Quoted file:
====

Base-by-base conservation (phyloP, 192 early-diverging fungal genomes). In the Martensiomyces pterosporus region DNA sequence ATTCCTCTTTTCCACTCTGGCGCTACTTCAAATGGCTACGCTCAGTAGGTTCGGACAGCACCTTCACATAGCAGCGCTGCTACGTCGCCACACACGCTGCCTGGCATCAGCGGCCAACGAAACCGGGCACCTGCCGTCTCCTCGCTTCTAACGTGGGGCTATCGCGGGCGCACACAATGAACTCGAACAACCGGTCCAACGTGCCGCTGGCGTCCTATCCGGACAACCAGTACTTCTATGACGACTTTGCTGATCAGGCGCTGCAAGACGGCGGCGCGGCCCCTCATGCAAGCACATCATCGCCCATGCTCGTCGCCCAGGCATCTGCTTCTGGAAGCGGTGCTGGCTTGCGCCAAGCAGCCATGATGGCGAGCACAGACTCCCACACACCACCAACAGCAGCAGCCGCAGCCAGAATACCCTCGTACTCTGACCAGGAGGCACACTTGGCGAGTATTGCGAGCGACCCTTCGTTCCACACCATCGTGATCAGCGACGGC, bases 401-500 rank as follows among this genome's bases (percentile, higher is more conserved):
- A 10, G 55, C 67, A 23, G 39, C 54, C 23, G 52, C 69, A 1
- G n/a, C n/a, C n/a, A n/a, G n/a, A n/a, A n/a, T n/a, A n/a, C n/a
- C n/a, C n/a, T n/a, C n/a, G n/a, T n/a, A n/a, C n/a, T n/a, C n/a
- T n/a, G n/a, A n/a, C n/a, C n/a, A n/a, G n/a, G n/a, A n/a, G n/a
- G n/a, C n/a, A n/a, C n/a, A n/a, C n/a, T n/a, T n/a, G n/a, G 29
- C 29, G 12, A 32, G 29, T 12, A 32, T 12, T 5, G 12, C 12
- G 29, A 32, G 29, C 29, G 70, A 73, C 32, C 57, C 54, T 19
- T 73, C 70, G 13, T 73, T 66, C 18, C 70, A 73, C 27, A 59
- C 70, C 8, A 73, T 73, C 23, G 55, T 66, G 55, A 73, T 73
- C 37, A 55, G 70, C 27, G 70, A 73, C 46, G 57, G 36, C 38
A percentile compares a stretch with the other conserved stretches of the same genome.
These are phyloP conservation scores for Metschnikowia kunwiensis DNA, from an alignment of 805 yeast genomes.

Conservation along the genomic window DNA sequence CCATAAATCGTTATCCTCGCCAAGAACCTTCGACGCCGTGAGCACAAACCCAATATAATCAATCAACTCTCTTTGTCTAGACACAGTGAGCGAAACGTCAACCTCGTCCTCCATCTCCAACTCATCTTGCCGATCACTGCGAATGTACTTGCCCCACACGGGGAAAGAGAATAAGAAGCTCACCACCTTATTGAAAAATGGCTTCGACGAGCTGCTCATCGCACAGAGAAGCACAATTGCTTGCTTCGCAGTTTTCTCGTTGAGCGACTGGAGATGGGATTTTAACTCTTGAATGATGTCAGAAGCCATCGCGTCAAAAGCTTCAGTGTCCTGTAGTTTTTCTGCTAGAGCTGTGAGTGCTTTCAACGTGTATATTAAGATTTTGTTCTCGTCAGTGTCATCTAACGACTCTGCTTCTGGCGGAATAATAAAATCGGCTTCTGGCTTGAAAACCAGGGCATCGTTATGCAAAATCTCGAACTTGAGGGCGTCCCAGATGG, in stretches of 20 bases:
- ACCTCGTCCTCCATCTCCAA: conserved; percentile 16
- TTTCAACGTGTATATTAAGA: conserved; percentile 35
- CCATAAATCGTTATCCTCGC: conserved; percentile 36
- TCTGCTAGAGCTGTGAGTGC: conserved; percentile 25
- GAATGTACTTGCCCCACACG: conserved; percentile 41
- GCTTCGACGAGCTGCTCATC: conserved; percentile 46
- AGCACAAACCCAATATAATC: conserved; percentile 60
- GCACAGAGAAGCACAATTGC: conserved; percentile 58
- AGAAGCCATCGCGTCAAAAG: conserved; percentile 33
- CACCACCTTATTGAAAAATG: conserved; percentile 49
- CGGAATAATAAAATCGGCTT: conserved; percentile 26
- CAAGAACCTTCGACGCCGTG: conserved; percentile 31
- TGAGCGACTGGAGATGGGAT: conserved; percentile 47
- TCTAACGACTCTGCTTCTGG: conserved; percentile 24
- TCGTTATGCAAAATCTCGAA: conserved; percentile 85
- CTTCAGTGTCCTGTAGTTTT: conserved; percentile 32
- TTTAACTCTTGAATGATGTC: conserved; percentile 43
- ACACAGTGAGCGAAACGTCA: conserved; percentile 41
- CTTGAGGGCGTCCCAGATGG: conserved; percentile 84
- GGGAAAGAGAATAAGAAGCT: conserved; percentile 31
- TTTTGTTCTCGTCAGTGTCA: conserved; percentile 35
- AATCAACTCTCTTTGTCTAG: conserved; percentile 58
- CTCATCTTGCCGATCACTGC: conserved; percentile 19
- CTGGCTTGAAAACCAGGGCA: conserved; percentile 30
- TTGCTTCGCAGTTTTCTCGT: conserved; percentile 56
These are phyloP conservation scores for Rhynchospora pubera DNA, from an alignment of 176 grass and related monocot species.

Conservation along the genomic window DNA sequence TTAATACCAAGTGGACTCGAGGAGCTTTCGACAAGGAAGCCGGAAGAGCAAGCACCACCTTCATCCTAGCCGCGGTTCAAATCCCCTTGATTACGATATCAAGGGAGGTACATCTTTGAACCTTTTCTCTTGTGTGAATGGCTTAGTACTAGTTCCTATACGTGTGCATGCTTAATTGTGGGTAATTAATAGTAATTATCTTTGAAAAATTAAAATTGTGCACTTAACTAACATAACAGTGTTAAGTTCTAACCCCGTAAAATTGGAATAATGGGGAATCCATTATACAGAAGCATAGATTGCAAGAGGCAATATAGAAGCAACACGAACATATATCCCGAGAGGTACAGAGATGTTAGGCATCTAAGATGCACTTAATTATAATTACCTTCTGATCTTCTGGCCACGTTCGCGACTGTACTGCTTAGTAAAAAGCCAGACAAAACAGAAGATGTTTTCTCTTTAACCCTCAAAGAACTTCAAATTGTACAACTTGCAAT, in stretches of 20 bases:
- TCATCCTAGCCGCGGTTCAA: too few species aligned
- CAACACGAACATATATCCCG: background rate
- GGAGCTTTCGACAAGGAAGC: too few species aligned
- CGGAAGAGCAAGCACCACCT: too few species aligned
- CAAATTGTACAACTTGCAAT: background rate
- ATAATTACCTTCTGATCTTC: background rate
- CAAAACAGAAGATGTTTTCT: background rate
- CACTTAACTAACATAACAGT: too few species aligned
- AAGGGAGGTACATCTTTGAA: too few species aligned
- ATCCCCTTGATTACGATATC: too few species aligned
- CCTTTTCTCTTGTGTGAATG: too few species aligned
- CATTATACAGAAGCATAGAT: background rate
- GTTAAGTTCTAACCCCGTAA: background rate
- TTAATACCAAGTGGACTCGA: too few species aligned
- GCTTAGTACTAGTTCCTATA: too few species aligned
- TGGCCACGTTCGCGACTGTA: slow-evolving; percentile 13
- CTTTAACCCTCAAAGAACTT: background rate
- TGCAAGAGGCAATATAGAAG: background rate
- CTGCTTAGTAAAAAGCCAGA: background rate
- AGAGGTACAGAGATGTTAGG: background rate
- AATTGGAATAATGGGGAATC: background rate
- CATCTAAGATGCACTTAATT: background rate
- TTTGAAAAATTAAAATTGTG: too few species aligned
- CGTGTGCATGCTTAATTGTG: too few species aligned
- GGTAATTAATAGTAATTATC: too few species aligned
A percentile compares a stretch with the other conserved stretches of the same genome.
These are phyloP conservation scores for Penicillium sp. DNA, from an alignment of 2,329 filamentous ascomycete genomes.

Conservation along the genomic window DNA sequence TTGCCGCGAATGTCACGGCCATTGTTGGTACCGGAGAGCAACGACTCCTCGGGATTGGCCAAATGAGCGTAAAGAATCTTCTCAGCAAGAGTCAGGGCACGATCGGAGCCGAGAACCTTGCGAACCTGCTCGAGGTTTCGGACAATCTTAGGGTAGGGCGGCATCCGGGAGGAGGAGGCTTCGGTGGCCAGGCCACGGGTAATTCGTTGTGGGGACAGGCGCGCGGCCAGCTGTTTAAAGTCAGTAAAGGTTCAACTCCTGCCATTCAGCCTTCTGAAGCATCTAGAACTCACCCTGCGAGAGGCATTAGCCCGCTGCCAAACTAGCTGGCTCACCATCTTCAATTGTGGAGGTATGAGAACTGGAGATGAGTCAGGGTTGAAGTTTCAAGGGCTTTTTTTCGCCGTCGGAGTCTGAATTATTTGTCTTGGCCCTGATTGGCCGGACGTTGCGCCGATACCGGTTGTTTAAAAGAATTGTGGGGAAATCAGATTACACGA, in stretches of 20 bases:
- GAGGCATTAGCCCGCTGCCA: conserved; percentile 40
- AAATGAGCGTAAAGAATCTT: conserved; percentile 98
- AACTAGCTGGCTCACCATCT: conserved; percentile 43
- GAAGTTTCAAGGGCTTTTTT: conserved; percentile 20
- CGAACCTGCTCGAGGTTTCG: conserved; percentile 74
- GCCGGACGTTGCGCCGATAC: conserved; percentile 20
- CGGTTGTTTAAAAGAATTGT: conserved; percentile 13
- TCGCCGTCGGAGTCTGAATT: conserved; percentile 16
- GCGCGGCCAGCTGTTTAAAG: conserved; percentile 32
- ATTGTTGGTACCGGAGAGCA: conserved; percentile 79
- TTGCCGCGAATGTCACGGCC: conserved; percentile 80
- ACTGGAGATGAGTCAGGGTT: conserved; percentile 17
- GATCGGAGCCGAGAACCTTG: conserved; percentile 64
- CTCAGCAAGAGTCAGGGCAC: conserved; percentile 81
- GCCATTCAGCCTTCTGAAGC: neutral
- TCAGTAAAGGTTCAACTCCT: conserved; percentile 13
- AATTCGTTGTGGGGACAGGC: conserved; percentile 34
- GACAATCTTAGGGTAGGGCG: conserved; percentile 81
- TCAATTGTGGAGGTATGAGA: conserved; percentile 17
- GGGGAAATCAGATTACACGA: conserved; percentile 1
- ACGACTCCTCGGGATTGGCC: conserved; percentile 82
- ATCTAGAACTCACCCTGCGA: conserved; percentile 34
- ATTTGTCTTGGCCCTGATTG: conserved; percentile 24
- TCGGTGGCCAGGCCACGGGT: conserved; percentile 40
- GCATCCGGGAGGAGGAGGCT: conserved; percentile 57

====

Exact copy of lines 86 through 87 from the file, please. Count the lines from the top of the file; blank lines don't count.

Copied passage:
- AATTCGTTGTGGGGACAGGC: conserved; percentile 34
- GACAATCTTAGGGTAGGGCG: conserved; percentile 81